Low-income earners can now have access to bank loans by using livestock, crops and other household appliances as collateral.
The head of State President Uhuru Kenyatta on Wednesday signed the Movable Property Security Rights Bill 2017.
A number of government officials including Deputy President William Ruto, National Assembly Speaker Justin Muturi, solicitor general Njee Muturi and National Assembly Majority Leader Aden Duale witnessed the signing.
The Bill was developed last year by the Kenya Law Reform Commission in collaboration with the office of the Attorney General & Department of Justice through the registrar general’s Office and the National Treasury with the support of the FSD-Kenya and the World Bank.
The Movable Property Security Rights Bill developed in 2016 did seek to provide;
According to the president, the law will enhance the ability to access credit using movable assets. He added that the new law facilitates the use of the movable property as collateral for credit facilities, establishes the office of the Registrar of security rights as well as provides for the registration of security rights in the movable property.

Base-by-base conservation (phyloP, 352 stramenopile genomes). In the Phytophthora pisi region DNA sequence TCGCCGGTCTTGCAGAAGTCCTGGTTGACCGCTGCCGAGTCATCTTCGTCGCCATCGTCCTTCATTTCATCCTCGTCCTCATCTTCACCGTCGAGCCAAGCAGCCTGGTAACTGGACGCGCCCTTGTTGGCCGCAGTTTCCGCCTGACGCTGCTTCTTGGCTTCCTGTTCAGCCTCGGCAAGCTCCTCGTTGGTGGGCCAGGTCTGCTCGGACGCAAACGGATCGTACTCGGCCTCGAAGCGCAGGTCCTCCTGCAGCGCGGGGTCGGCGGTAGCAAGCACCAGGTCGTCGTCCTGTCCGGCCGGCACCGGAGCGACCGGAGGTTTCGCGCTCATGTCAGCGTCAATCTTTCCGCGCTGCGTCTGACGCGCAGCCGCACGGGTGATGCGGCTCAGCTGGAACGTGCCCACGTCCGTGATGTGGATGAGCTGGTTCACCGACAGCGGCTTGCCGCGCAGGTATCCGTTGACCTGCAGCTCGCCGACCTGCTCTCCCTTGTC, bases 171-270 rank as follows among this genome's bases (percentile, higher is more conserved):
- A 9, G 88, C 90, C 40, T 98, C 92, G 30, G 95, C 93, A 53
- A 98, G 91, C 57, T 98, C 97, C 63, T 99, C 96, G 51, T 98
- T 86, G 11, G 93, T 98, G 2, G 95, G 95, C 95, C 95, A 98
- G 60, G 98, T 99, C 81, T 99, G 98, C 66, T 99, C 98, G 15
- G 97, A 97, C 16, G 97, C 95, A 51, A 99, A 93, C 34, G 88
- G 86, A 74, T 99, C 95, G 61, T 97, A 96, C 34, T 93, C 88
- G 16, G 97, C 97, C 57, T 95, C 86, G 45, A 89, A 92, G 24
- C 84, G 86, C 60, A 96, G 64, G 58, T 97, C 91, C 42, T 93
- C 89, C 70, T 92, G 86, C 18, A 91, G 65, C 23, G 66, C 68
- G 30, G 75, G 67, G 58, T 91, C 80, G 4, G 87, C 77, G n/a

The move is expected to increase access to credit by widening the pool of collateral assets to include property such as livestock, crops and household goods. This means that the bank customers without common costly forms of collateral such as motor vehicles logbook or land title deeds will be able to access credit from banks through this law.
The law will also allow especially women, young people, small-scale farmers and the small scale entrepreneurs to secure bank loans as a way of boosting the economy.
According to Halil Olaka, the head of the Kenya Bankers Association, the new law is a good development for the banking industry.
Lack of central database that registers the movable assets over the years had denied the banks from exploiting the new bill but with the introduction of the Register, it ensures that financial institutions can log in and make a claim. The register also keeps track on the transfer of property from one person to the other with the bank’s knowledge.
Even with the new bill giving the low-income earners the chance to better their lives by accessing bank credits, the government should limit the access to credit because expanding access to financial services especially credit at a too fast a pace and with too little control could expose the Kenyan economy to stability risks. This could happen if too many households have access to credit.